Strange Resting Places

by / March 23, 2009

Strange Resting Places is a collection of stories based around the exploits of the Maori battalion in Italy during World War II. Centering around and spinning off from the core story of an unlikely meeting between a solder from the battalion and a deserter from the Italian fascist army.

These stories are about communication across languages and cultures. Riffing heavily on the absurdities of war, the actors play out war as a game. Guitars become guns, poi the propeller of a plane. These LePage-inflected sequences are perfectly pitched to both make their thematic point but never undercut the seriousness of their associated symbol. When a guitar-gun—or “guntar”—fires, it stops being a toy and a game, and the horrible realties—and unrealities—of war are pulled into sharp focus. Director Leo Gene Peters is, and always has been, master of space, pace and tone, and here his talents are put to great use. He doesn’t put a foot wrong.

The performances by Rob Mokaraka, Maaka Pohatu and Paolo Rotondo are all of astounding quality. All flitting between multiple characters, sometimes in little more than the blink of an eye, they all demonstrate enviable technical performative ranges. Every role seems fully formed and lived in. Mokaraka’s performances as both a chicken and a goat were of particular delight to the audience.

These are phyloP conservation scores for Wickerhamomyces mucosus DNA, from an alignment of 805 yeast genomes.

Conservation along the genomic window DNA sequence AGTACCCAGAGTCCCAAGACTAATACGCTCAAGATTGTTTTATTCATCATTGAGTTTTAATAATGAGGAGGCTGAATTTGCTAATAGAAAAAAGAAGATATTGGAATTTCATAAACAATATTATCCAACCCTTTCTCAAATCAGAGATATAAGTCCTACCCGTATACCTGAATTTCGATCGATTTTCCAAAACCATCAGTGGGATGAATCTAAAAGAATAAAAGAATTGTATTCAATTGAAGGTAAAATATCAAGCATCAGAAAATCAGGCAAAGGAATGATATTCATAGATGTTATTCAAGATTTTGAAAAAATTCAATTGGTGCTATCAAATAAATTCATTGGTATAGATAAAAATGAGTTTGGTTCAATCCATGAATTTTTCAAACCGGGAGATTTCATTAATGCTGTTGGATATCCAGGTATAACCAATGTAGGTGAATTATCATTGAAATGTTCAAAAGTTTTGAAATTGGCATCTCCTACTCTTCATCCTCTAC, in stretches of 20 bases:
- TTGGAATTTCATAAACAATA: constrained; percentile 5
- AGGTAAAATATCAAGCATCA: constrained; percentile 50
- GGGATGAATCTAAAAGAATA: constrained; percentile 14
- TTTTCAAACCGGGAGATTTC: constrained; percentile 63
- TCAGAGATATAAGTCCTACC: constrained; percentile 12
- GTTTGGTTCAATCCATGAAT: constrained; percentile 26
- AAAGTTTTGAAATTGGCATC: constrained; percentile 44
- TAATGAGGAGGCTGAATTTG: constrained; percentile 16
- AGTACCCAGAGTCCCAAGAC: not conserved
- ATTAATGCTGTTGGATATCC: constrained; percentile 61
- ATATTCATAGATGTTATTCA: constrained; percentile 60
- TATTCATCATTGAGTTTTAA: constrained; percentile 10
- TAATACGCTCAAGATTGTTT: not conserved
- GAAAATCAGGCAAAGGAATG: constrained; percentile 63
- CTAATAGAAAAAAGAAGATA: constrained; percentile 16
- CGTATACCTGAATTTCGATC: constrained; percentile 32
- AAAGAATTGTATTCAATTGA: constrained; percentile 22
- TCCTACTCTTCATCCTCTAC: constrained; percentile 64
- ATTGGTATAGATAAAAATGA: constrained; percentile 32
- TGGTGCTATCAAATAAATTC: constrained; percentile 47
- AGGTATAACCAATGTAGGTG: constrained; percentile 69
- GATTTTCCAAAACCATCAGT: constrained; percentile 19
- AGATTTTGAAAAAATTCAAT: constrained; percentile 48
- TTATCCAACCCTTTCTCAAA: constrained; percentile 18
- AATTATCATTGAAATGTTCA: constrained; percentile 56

Strange Resting Places has a very open relationship with its audience. We are lit at all times, making the evening seem much more one of shared experience and storytelling, as opposed to the oppressive ‘Sit down, shut up. Theatre is about to happen to you, whether you like it or not’ motherfluffer-demarcation that pervades so much of the mainstream. It’s nice to feel welcome, everyone knows that, but it is a fact so often seemingly forgot by the larger theatres in Wellington, and Strange Resting Places marks a change for the better.

Very rarely is there theatre that I can acclaim and recommend unreservedly. There are no ifs or buts to Strange Resting Places’ quality. It is a triumphant work that anyone can and will enjoy. Not to be missed.

Directed by Leo Gene Peters
Written by Rob Mokaraka and Paolo Rotondo
With Rob Mokaraka, Maaka Pohatu and Paolo Rotondo

At Downstage, 16–21 March 2009, 8pm
Abridged Child-friendly version 21 March 2009, 2pm

About the Author ()

Uther was one of the two arts editors in 2009. He was the horoscopier and theatre writer in 2010. Alongside Elle Hunt, Uther was coeditor in 2011.

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